An enzyme-linked immunosorbent assay was compared with an indirect fluorescent antibody test for its ability to detect antibodies to the Lyme disease spirochete in sera of naturally infected humans, dogs, and white-footed mice and experimentally infected Swiss mice. Ninety-five percent of the total 123 sera analyzed reacted similarly in both tests. For 36 human sera, the correlation coefficient (r = 0.47) for logarithmic transformations of indirect fluorescent antibody and enzyme-linked immunosorbent assay titers was significant at P less than 0.01. Within each mammalian species, mean titers for indirect fluorescent antibody and enzyme-linked immunosorbent assay antibodies were within three-fold. Comparisons of different naturally infected mammals revealed relatively higher average titration endpoints in both tests for patients with Lyme disease. Human sera also had the widest range of titers. Both methods proved satisfactory for serological confirmation of prior spirochetal infections.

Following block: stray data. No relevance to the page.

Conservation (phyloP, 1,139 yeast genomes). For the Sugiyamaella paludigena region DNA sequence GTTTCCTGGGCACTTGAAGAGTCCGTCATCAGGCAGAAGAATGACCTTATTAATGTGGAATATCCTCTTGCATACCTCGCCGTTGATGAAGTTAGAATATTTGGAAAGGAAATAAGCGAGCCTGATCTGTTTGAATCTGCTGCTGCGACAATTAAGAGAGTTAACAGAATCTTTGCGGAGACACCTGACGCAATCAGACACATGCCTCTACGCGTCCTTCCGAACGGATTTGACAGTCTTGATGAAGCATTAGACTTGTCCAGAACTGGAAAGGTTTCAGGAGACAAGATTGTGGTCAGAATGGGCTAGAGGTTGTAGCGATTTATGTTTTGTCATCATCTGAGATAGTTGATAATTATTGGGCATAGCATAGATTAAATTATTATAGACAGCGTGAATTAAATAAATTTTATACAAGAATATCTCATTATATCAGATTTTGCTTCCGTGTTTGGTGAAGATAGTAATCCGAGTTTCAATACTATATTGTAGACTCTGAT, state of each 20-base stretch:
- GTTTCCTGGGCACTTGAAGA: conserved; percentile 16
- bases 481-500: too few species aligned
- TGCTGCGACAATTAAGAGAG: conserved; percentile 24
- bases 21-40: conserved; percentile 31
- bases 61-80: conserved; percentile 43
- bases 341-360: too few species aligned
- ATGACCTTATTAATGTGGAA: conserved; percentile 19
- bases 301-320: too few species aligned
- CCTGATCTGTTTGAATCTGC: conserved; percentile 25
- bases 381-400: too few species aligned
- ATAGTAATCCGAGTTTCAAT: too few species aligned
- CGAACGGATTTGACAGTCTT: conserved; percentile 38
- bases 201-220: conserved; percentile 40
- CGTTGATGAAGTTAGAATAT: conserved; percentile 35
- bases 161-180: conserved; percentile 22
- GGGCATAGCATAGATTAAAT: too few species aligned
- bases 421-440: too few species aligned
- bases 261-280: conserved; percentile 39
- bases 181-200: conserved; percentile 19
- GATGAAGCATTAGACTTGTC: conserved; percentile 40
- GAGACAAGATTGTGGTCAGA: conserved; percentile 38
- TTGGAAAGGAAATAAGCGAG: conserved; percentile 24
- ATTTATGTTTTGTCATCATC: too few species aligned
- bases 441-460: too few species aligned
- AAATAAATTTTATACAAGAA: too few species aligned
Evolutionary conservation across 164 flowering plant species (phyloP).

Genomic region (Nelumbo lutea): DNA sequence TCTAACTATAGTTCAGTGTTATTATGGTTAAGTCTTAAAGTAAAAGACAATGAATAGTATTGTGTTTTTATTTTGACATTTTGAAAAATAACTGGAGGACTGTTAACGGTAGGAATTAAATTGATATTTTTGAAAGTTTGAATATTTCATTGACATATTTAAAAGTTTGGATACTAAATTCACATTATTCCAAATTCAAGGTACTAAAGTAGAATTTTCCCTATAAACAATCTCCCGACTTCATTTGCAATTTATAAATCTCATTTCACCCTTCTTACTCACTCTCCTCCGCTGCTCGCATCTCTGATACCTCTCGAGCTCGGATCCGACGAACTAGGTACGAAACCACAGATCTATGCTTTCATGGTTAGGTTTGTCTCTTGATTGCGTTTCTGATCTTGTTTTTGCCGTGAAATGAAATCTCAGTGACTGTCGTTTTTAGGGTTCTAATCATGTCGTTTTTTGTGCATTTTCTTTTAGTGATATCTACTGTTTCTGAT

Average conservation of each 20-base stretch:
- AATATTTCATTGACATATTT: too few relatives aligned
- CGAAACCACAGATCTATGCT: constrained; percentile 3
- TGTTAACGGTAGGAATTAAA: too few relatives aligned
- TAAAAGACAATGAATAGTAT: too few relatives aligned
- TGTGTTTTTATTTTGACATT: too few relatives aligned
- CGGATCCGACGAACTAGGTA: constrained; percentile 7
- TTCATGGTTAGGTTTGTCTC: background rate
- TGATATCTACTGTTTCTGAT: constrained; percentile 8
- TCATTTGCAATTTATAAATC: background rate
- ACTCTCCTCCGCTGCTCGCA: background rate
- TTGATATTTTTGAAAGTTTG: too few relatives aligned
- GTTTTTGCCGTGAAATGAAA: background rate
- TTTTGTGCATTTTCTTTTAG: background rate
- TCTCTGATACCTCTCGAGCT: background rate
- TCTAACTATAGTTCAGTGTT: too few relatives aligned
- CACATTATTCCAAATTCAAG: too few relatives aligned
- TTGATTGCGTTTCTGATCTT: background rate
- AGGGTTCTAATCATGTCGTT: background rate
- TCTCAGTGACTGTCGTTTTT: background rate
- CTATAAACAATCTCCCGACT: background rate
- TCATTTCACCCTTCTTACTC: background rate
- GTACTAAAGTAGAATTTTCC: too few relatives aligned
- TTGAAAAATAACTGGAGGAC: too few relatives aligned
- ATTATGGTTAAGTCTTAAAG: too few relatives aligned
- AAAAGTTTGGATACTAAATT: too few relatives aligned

Journal of Clinical Microbiology
J Clin Microbiol. 1984 Aug;20(2):181-4